While the Cost Application will not be assigned points it is an important evaluation criterion, although less significant than non-cost (technical) factors. The Cost/Business Application is to be submitted under separate cover from the technical application. The following sections describe the documentation that applicants for an Assistance award must submit to QED prior to award. While there is no page limit for the cost application, applicants are encouraged to be as concise as possible, but still provide the necessary detail to address the following (it is preferred that you use the provided template which you may adjust to present all the costs you budget, but not mandatory): A detailed budget and budget notes should use or mirror the format of the budget template attached (Attachment B). The budget should include a summary of total expenses as planned over the 18 month course of the grant implementation period. Applicants should be prepared to budget part of their grant funding and staff time for travel to two in-person workshops (for budget purposes, assume the location will be in Washington, DC) and for staff time to participate in online communications at quarterly intervals. Applicants should also consider any additional collaboration or assistance they would expect from this opportunity. The budget should include: Cost share in a separate column. The breakdown of all costs associated with the project according to cost categories. Travel expenses for three in-person, two-day Learning Network workshops in Washington, DC and staff time for participation in an online learning network community. Comply with US government per diem rates for travel expenses. Abide by the USAID maximum daily rates for staff salaries. 11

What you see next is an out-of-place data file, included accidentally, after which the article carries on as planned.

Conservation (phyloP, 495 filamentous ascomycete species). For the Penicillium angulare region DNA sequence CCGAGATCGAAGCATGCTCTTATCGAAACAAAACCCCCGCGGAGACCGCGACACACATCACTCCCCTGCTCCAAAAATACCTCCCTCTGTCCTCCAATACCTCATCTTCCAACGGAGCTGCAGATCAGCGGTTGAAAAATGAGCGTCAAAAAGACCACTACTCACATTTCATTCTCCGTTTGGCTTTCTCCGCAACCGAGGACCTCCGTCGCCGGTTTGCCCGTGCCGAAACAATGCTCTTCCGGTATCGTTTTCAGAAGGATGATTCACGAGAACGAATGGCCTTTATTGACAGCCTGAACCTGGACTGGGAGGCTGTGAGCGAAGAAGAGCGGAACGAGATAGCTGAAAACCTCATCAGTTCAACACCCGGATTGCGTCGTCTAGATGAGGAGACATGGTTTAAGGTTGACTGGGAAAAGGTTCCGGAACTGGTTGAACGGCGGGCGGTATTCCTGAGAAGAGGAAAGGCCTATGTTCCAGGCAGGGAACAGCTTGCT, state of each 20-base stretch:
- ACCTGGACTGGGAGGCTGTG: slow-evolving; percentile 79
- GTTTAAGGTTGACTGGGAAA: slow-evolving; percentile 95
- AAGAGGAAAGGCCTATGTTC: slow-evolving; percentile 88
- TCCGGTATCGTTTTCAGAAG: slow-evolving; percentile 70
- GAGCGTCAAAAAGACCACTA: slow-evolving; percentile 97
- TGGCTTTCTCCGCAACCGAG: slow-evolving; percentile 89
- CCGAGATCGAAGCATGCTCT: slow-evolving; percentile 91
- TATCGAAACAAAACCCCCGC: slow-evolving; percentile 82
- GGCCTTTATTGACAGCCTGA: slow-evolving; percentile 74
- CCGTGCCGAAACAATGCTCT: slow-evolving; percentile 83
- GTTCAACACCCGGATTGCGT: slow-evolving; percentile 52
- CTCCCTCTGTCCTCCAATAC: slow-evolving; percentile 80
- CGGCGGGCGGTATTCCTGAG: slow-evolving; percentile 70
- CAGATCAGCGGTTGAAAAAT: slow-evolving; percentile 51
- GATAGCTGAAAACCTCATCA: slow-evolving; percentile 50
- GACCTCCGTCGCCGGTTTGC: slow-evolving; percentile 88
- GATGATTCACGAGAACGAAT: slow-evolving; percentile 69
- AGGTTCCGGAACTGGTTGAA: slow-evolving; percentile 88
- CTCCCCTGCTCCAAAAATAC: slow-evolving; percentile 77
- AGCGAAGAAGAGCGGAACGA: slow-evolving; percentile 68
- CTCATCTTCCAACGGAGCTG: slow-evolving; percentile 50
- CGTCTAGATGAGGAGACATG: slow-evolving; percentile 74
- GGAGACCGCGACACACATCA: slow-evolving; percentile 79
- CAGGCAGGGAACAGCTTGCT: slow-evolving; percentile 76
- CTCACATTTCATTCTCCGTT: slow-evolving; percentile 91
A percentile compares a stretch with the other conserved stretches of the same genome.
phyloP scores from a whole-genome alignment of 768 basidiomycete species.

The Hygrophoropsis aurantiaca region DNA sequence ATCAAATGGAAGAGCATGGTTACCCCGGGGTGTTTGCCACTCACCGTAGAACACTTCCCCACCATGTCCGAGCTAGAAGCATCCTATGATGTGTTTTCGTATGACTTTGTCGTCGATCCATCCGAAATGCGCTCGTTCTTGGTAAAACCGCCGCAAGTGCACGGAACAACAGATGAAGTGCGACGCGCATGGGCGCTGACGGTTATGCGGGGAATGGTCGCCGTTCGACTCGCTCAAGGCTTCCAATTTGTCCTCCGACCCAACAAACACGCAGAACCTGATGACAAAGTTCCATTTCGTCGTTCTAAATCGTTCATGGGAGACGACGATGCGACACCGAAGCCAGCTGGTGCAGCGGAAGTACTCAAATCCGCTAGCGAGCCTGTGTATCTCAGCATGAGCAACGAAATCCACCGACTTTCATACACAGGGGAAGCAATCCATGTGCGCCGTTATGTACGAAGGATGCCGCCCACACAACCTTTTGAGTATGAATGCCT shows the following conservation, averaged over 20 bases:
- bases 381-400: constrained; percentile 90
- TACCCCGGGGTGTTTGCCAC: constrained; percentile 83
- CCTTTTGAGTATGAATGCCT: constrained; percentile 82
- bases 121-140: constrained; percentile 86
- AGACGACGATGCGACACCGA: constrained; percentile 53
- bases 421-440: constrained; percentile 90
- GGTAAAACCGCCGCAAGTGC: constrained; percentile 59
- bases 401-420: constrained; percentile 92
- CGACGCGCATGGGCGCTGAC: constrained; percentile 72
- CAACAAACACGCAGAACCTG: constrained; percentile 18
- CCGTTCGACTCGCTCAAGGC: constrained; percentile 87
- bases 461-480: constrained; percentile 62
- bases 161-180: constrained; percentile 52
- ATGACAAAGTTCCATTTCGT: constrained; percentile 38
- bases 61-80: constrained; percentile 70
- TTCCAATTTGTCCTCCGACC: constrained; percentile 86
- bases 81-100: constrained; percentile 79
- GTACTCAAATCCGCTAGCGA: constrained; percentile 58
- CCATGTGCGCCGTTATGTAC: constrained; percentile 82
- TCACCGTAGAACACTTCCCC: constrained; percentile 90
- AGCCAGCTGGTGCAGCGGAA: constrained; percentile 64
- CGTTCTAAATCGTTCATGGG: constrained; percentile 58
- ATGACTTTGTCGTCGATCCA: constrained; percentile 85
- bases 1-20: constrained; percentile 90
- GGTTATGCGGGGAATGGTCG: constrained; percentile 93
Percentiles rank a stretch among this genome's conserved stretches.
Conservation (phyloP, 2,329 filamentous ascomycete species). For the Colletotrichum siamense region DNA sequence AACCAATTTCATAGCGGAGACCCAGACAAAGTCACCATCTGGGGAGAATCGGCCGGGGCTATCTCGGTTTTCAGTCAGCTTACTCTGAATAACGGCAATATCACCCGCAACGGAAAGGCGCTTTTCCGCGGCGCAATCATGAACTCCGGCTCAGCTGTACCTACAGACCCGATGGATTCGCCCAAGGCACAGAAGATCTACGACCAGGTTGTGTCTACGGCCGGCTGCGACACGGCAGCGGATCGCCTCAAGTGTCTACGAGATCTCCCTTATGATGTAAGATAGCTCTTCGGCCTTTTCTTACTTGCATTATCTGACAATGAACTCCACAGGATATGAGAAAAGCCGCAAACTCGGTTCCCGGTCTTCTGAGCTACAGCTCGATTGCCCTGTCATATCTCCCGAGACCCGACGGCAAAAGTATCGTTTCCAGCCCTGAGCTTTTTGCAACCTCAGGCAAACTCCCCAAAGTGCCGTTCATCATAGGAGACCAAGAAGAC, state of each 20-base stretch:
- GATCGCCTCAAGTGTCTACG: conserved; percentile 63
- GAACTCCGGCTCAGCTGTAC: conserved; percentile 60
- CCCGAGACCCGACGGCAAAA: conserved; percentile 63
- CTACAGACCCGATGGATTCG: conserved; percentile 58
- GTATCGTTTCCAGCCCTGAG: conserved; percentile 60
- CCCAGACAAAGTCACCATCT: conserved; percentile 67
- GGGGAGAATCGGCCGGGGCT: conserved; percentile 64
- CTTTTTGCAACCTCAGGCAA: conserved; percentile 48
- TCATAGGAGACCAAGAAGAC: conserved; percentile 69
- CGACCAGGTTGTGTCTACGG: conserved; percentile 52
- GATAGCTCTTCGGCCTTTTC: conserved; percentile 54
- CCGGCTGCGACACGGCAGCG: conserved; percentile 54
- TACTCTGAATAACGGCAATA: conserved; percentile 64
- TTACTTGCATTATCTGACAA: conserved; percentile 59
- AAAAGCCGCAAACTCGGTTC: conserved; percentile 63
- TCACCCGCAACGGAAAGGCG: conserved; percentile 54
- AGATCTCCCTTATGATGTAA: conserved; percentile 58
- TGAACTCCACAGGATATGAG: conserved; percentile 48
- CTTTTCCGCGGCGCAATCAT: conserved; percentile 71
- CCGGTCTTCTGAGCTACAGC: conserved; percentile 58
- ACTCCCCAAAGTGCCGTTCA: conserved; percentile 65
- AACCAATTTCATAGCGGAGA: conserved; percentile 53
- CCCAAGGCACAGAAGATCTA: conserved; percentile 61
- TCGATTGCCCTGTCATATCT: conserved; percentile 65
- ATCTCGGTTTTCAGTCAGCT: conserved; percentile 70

Submitted in US dollars and should address any exchange rates for staff salaries.
1. Budget, which provides a breakdown by elements of all costs associated with the program (e.g. personnel, fringe, equipment, travel, headquarters, regional and/or country offices if applicable and etc.) Non-expendable equipment is not an authorized cost under this grant. 2. Budget breakdown of all costs according to each partner organization or subcontractor/subgrantee (if any) involved in the program; note that profit is not an allowable cost at all tiers. 3. Budget narrative, which provides detailed budget explanations and supporting justification of each proposed budget line item. It must briefly describe programmatic relevance and clearly identify the basis of estimate (i.e. how the budget number was determined fair and reasonable) for each cost element, such as market surveys, price quotations, current salaries, historical experience, etc. The budget must include: a.